Go to YouTube.
Watch Bob Ross.
Listen to him talk about painting.
Seriously, this guy… this guy is full of advice for a writer who’s having trouble getting started.
He’s not writing, he’s painting, but… okay, like, he can sit there and talk about geology and the diffusion of light and make it clear that he knows what a mountain is and he knows what goes into the interplay of light and perspective, and then you’ll watch him smear some black paint on top of a still wet canvas with a thin metal wedge, and then take a brush and push it downwards so that it mixes with the base in such a way that it ends up lighter at the bottom and eventually just fades into the background.
And then he’ll take some titanium white paint and do the same thing to add snow and light, and you’re thinking… “But… interplay. Geology. Perspective.” and he’s just pushing paint around, talking about figuring out where the north slope lives and how there are no mistakes, just happy little accidents and then he steps back at the end and holy moly, it looks like he painted a mountain.
It doesn’t look like he pushed paint around for ten minutes, it looks like he looked at a real mountain somewhere and copied it.
Is there a real mountain that matches the painting? No. Could he use this method to exactly replicate an actual mountain? No. But he made a mountain that looks real enough, and even if he didn’t have 100% control over the final look of it, he conjured it out of his imagination.
This is the trick that more writers need to learn. It’s possible to create a story or even a whole book through meticulous planning and careful construction, but… most people can’t do that. It’s not that we’re not willing to put in the work, it’s just too easy to get stuck. Too easy to never leave the “Well, I’m still worldbuilding/researching” stage. Too easy to write oneself into a corner or get bogged down in the details.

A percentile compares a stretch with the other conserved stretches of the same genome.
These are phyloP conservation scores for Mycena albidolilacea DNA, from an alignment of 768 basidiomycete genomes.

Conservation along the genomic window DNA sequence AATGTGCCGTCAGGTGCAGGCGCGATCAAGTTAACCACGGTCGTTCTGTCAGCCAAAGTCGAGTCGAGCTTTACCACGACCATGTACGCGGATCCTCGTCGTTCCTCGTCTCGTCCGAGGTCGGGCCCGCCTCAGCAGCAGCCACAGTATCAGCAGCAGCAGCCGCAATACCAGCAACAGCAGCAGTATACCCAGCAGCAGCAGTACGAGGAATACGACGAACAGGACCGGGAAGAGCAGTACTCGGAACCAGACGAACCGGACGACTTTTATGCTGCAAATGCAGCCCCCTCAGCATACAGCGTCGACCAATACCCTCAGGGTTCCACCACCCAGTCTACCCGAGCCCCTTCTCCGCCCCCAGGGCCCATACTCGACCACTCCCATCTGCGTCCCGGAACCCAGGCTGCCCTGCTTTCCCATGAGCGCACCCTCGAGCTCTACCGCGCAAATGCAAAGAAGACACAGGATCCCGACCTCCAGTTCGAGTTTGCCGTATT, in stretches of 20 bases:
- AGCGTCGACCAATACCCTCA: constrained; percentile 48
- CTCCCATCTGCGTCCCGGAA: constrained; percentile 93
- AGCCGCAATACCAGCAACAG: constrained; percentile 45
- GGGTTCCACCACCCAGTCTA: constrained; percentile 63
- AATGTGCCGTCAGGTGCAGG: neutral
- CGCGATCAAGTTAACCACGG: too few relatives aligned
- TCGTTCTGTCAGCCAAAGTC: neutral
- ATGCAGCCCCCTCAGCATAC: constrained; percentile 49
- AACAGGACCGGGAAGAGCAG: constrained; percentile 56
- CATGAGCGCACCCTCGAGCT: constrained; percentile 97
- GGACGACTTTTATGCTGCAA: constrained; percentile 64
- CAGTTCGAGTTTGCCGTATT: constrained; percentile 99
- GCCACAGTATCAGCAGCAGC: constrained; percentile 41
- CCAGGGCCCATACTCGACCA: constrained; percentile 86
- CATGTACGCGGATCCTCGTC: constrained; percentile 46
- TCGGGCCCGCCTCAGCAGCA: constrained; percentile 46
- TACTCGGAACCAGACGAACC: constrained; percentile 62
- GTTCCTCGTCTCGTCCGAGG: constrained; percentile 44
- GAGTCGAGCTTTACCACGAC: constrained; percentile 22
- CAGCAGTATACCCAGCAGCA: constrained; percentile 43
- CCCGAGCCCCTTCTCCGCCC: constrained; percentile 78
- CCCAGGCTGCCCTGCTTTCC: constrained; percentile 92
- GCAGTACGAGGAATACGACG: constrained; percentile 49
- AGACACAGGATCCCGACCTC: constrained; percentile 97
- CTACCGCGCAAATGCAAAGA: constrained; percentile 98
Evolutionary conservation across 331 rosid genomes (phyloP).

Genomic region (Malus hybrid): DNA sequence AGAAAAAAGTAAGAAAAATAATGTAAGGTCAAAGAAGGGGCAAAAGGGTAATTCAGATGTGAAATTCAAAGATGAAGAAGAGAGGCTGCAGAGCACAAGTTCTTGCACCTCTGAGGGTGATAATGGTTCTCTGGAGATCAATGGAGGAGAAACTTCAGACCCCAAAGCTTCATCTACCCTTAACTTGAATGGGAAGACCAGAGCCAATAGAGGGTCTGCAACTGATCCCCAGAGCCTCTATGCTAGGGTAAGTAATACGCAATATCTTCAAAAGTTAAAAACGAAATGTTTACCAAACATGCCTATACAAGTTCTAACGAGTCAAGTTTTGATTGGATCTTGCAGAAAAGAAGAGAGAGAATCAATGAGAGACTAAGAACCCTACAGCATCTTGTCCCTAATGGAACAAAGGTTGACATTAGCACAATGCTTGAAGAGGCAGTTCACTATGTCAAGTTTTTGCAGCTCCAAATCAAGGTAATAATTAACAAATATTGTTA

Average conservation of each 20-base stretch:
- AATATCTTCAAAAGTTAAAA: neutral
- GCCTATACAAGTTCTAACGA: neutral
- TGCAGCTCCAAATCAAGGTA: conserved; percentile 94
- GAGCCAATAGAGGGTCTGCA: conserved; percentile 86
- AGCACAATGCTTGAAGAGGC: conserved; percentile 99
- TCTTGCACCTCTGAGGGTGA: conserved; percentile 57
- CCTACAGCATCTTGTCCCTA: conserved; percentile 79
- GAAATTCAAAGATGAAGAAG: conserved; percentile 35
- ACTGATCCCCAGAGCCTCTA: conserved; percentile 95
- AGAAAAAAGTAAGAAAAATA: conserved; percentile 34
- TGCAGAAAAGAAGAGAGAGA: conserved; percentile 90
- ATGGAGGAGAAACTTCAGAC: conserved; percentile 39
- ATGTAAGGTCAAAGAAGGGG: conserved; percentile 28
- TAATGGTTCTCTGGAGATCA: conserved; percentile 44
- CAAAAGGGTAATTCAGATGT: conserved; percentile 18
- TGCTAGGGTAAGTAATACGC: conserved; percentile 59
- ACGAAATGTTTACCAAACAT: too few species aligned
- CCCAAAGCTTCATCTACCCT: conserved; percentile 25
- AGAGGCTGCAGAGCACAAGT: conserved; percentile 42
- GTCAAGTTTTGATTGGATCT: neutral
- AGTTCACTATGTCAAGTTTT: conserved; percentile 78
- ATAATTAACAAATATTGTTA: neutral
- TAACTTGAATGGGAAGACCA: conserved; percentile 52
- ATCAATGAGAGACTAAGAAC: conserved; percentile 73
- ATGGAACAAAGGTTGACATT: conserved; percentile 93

So this is my advice today for fiction writers:
Learn how to speed paint.
Learn how to work wet on wet.
Learn how to push paint around on the edge of a knife.
Learn how to figure out where things want to live by feel and how to allow for happy little accidents.
There will be places for fine details and intricate sketches. But when you’re staring at a blank canvas and you have no idea where to start… paint the whole thing blue and start scraping up some mountains.
Quick, broad strokes. That’s all it takes to get you started. Quick, broad strokes and a few happy accidents.
Reblogging for myself.
qglas said: Lilac theme and lilac colors-- pale purple, dark purple, a light green. Outdoor spring wedding w/lots of nature and sunlight, but more bohemian or fantasy than rustic feel. Mega bonus points for a separate-tier cake.
Oh my godddd, it’s amazing. I love the succulents. You are good. SOMEBODY COME MARRY ME.
— Erica Jong (via writersrelief)